wireless networks with directional antennas,” IEEE Trans. Veh. Technol.,

vol. 57, no. 5, pp. 3187–3199, Sep. 2008.

[5] B. Chen and M. J. Gans, “MIMO communications in ad hoc networks,”

IEEE Trans. Signal Process., vol. 54, no. 7, pp. 2773–2783, Jul. 2006.

[6] E. N. Gilbert, “Random plane networks,” SIAM J., vol. 9, pp. 533–543,

1961.

[7] M. D. Penrose, “On k-connectivity for a geometric random graph,”

Random Struct. Algorithms, vol. 15, no. 2, pp. 145–164, 1999.

[8] L. Booth, J. Bruck, M. Cook, and M. Franceschetti, “Ad hoc wire-

less networks with noisy links,” in Proc. IEEE ISIT, Yokohama, Japan,

Jun. 2003, p. 386.

[9] C. Bettstetter, “On the connectivity of ad hoc networks,” Comput. J.,

vol. 47, no. 4, pp. 432–447, Jul. 2004.

[10] C. Bettstetter and C. Hartmann, “Connectivity of wireless multihop net-

works in a shadow fading environment,” Wirel. Netw., vol. 11, no. 5,

pp. 571–579, Sep. 2005.

[11] P. Fan, G. Li, K. Cai, and K. B. Letaief, “On the geometrical characteristic

of wireless ad-hoc networks and its application in network performance

analysis,” IEEE Trans. Wireless Commun., vol. 6, no. 4, pp. 1256–1264,

Apr. 2007.

Hershey, PA: Inf.

Authorized licensed use limited to: Australian National University. Downloaded on December 8, 2009 at 05:24 from IEEE Xplore. Restrictions apply.

Page 11

ZHOU et al.: CONNECTIVITY ANALYSIS OF WIRELESS AD HOC NETWORKS WITH BEAMFORMING5257

[12] S. Mukherjee and D. Avidor, “Connectivity and transmit-energy consider-

ations between any pair of nodes in a wireless ad hoc network subject

to fading,” IEEE Trans. Veh. Technol., vol. 57, no. 2, pp. 1226–1242,

Mar. 2008.

[13] D. Miorandi, E. Altman, and G. Alfano, “The impact of channel ran-

domness on coverage and connectivity of ad hoc and sensor net-

works,” IEEE Trans. Wireless Commun., vol. 7, no. 3, pp. 1062–1072,

Mar. 2008.

[14] J. Kazemitabar, H. Yousefi’zadeh, and H. Jafarkhani, “The impacts of

physical layer parameters on the connectivity of ad-hoc networks,” in

Proc. IEEE ICC, Istanbul, Turkey, Jun. 2006, pp. 1891–1896.

[15] H. Yousefi’zadeh, H. Jafarkhani, and J. Kazemitabar, “A study of con-

nectivity in MIMO fading ad hoc networks,” J. Commun. Netw., vol. 11,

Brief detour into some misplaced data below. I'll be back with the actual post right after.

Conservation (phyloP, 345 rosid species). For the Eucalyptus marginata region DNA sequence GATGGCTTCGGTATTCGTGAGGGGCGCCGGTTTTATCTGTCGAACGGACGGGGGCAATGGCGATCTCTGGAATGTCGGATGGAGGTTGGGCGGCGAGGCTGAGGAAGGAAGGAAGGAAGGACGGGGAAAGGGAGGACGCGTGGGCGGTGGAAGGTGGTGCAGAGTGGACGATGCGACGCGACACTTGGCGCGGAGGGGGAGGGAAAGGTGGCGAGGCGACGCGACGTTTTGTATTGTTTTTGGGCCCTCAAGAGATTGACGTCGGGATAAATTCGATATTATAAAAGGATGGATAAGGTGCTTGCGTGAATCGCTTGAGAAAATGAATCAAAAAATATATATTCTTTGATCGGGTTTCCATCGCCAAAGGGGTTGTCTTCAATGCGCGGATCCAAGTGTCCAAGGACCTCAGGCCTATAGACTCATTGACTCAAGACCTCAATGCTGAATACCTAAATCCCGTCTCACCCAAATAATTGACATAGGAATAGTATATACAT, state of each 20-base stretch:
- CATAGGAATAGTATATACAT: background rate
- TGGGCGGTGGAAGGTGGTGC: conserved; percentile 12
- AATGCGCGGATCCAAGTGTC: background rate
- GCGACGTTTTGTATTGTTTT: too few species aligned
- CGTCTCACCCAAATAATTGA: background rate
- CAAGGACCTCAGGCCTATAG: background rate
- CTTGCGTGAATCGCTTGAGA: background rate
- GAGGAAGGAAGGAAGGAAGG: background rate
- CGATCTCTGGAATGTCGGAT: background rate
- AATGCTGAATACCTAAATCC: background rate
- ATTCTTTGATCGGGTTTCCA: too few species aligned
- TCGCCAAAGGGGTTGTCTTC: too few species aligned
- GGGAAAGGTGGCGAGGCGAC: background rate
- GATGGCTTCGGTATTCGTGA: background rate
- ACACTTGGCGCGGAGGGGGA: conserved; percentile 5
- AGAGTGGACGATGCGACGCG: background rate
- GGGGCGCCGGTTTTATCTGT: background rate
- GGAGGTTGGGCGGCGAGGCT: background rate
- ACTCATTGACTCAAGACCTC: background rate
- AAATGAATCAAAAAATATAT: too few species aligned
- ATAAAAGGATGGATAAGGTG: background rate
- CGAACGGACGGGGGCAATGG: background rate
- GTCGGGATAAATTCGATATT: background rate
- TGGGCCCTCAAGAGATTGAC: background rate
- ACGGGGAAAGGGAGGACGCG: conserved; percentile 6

no. 1, pp. 47–56, 2009.

[16] R. Vilzmann, J. Widmer, I. Aad, and C. Hartmann, “Low-complexity

beamforming techniques for wireless multihop networks,” in Proc. IEEE

Conf. SECON, Reston, VA, 2006, pp. 489–497.

[17] C. Bettstetter, C. Hartmann, and C. Moser, “How does randomized beam-

forming improve the connectivity of ad hoc networks?” in Proc. IEEE

ICC, Seoul, Korea, May 2005, vol 5, pp. 3380–3385.

[18] R. Vilzmann, C. Bettstetter, and C. Hartmann, “On the impact of beam-

forming on interference in wireless mesh networks,” in Proc. IEEE

Workshop WiMesh, Santa Clara, CA, Sep. 2005, pp. 127–133.

[19] X. Zhou, H. M. Jones, S. Durrani, and A. Scott, “Effect of beamforming

on the connectivity of ad hoc networks,” in Proc. AusCTW, Adelaide,

Australia, Feb. 2007, pp. 13–18.

[20] H. Koskinen, “Analytical study of connectivity in wireless multihop net-

works utilizing beamforming,” in Proc. ACM/IEEE Int. Symp. MSWiM,

Torremolinos, Spain, Oct. 2006, pp. 212–218.

[21] X. Zhou, S. Durrani, and H. M. Jones, “Analytical study of connectivity in

wireless ad hoc networks with random beamforming,” in Proc. ICSPCS,

Gold Coast, Australia, Dec. 2007, pp. 321–325.

[22] S. Durrani, X. Zhou, and H. M. Jones, “Connectivity of wireless ad hoc

networks with random beamforming: An analytical approach,” in Proc.

IEEE Int. Symp. PIMRC, Cannes, France, Sep. 2008, pp. 1–5.

[23] T. Kaiser, “When will smart antennas be ready for the market?

Part I,” IEEE Signal Process. Mag., vol. 22, no. 2, pp. 87–92,

Mar. 2005.

[24] A. Hottinen, M. Kuusela, K. Hugl, J. Zhang, and B. Raghothaman, “In-

dustrialembraceofsmartantennasandMIMO,”IEEEWireless Commun.,

vol. 13, no. 4, pp. 8–16, Aug. 2006.

[25] D. D. Wackerly, W. Mendenhall, and R. L. Scheaffer, Mathematical

Statistics With Applications. Belmont, CA: Duxbury, 2002.

[26] J. D. Kraus, Antennas. New York: McGraw-Hill, 1950.